How Do New Blocks Are Added to a Blockchain, Explained

when to add a new block to the blockchain?

Blockchain might be commonly associated with cryptocurrencies, but it has numerous applications in all domains. Nowadays, people use blockchains for real-time governance, asset management, healthcare, real estate, art (NFTs), and education.

In all of these applications, blockchain acts as a shared digital record that stores all transactions in basic units called blocks. In this article, we take a look at blocks and ways to determine when to add a new block to a blockchain. Let’s get started.

What is a Blockchain?

A blockchain is a distributed ledger or database shared among participants called nodes spread over a computer network. The blockchain is the database that stores all information in digital format. They are best known for their role in keeping a secure, decentralized record of transactions. 

Blockchain guarantees that data is safe and not tampered with by any means. It generates trust without the need for a third party to overlook proceedings. In other words, it is a trustless, permissionless network.

Blockchain is different from conventional databases in that the former collects and stores data in sets called blocks. Blocks have a specific data storage capacity. When they are filled, the block is closed and the next block is started and linked to the previous block. Blocks form a chain in this way and the whole network is called a blockchain.

Note that databases use tables to store data but blockchains are simply chains of blocks connected to each other and growing all the time. Such structure makes blockchains irreversible, ruling out the possibility of someone going back and editing the blocks of the past. Once a block is filled, it is permanent and each one has a timestamp that further cements its position on the chain.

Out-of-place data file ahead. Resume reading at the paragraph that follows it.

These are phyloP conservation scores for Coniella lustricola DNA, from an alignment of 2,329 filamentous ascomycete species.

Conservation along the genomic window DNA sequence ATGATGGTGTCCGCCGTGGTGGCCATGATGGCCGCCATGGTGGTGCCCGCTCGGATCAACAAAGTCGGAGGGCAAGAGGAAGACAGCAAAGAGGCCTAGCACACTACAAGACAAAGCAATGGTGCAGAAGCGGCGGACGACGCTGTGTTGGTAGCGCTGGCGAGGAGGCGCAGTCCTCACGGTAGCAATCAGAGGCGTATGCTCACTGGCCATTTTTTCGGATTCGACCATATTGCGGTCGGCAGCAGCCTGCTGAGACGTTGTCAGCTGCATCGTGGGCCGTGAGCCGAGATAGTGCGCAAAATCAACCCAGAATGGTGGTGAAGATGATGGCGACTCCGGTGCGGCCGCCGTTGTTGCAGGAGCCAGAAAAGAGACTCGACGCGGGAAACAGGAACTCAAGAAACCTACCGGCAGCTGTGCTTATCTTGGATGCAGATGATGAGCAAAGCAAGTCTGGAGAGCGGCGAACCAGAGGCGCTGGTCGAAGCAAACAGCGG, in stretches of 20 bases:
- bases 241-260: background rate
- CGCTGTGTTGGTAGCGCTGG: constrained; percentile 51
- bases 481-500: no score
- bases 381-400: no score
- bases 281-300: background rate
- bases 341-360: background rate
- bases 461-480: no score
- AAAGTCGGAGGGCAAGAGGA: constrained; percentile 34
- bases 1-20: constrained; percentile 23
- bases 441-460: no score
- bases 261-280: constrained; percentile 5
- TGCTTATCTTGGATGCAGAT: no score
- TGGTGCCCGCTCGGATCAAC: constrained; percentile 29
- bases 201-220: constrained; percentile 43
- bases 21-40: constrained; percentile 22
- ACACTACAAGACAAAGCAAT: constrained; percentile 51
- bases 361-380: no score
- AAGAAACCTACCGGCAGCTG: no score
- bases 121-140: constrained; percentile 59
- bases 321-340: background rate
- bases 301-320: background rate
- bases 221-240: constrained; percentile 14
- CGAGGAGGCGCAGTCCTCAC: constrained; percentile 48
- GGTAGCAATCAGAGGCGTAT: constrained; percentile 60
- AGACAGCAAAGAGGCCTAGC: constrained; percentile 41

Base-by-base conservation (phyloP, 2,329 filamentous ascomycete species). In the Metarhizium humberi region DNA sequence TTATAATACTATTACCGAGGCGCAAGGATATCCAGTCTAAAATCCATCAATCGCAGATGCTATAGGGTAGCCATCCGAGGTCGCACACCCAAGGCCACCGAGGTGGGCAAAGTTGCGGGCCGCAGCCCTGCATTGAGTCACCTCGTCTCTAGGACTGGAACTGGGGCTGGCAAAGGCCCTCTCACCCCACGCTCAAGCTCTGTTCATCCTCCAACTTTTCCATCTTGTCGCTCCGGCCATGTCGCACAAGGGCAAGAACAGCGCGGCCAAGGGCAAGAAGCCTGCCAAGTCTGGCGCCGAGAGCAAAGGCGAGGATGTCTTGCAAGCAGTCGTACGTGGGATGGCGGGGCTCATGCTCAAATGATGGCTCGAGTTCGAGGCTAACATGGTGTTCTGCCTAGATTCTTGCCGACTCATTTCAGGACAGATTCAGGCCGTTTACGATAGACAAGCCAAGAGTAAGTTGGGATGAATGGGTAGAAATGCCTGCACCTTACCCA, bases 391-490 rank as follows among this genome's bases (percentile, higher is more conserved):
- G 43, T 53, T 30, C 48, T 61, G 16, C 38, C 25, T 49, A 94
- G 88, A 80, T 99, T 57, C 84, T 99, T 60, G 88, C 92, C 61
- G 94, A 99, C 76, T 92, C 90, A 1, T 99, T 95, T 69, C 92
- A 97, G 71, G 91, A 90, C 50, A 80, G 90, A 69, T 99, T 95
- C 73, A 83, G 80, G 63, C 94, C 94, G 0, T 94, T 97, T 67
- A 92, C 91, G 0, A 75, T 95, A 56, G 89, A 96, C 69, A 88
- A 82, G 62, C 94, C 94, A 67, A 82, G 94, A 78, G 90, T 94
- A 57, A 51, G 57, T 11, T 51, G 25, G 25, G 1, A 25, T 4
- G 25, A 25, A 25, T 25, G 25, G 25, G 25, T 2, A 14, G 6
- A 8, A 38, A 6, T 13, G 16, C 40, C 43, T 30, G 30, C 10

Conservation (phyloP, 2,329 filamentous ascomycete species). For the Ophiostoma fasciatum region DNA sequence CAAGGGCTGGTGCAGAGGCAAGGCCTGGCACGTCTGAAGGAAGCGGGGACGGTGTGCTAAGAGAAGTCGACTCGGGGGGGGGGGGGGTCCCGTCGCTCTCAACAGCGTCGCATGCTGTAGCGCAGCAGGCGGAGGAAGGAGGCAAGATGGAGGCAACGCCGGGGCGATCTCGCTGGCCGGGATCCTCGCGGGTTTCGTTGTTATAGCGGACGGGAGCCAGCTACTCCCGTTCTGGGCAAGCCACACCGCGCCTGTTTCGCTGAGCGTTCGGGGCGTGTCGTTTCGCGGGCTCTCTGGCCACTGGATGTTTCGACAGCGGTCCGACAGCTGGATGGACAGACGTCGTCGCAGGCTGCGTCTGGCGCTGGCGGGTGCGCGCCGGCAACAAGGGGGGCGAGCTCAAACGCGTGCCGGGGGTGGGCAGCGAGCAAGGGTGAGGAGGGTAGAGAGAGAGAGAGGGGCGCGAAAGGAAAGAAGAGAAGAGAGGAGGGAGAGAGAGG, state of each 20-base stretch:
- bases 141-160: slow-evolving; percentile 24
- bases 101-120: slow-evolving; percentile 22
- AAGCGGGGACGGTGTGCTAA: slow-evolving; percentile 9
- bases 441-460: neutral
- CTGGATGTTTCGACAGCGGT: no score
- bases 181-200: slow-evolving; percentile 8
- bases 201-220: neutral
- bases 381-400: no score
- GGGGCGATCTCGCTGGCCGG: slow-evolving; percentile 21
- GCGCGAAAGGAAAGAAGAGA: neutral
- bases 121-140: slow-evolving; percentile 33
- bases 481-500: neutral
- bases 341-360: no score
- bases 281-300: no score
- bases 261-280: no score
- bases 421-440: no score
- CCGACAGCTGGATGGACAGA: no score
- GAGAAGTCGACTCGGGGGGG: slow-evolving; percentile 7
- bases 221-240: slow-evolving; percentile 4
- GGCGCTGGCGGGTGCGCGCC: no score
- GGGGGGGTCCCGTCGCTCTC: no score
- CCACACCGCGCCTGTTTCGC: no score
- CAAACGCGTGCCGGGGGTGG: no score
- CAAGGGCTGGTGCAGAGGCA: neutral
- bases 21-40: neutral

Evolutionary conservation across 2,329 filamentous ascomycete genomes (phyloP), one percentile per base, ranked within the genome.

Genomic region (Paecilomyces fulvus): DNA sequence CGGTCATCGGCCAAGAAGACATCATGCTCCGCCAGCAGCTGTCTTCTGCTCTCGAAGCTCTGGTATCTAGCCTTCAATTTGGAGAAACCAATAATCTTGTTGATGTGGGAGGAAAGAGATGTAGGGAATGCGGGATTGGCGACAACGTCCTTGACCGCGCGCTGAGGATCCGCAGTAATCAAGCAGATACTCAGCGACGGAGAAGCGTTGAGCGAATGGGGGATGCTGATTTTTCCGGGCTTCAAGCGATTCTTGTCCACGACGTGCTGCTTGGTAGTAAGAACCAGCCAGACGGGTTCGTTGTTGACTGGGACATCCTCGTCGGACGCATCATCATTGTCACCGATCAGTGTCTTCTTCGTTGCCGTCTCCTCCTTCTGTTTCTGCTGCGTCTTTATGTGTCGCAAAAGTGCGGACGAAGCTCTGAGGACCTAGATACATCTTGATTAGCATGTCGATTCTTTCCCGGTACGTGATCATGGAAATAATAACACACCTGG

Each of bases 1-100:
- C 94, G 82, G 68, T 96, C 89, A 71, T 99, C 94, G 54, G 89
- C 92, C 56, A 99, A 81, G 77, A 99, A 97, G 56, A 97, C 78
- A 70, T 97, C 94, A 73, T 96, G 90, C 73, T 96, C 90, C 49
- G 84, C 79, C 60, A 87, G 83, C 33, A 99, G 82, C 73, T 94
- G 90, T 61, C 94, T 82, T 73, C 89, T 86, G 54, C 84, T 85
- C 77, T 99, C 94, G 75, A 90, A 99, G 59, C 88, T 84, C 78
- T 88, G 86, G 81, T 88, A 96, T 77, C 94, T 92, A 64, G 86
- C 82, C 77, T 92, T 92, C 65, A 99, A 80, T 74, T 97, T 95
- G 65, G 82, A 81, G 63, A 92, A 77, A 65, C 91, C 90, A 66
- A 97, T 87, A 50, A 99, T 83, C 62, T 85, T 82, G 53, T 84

Authentication of Blockchain

Blockchains are designed to function without the need for a central authority to pull the strings. That said, transactions still have to be approved or authenticated by a fair means.

This is where cryptographic keys are used. It consists of a string of data that is used as an identifying factor that gives access to users. 

Besides, every user has a unique private key and a public key open to everyone. The combination of the two allows the network to authenticate the identity and approve transactions when needed.


Once the users agree to a transaction, it needs approval prior to entering it into the blockchain. On public blockchains, the decision to include a transaction is done through consensus. It means that a majority of nodes should agree to the validity of a transaction. And those who participate in this process get rewards for their efforts. This consensus mechanism is called proof of work. There are other consensus mechanisms too such as proof of stake. For instance, Ethereum after the recent merge, uses proof of stake, whereas Bitcoin uses proof of work.

When to add blocks to blockchain?

As mentioned above, proof of work and proof of stake are the two most common consensus mechanisms used across blockchains.

Bitcoin uses a proof of work mechanism to generate new blocks and to add new bitcoins into supply. The network verifies transactions through mining and people who verify the transactions are called miners.

Since there are no central authorities calling the cards, the network takes collective responsibility to issue and manage coins.

Let’s understand the process through an example.

  • User X wants to transfer 1 bitcoin to User Y. 
  • As X starts a transaction, the information about the sender and receiver is combined and stamped on a block and it is sent to a pool for a queue to get added to the blockchain.
  • Miners who discovered the blocks will take up transactions in batches and verify them. They will check the messages, digital signatures, public keys, and messages.
  • Once verified, the block will be shared with other nodes who should all agree to the authenticity of the block before adding it to the blockchain. For bitcoin, the average time for authenticating a transaction is 10 minutes.
  • Once the above processes are finished, Y will get the 1 bitcoin from X. 
  • Besides, all nodes in the network would have agreed to the transaction with the help of the consensus model.
  • Bitcoin miners will earn a reward for authenticating a transaction
  • The new block will become a permanent part of the blockchain


As you saw, blocks are the fundamental structure of blockchains that offer fast, permissionless, and trustless ways to authenticate transactions. New applications of blockchains are being explored every day and mass adoption is also underway. It won’t be long before we see blockchain technology spill over to all areas of our lives.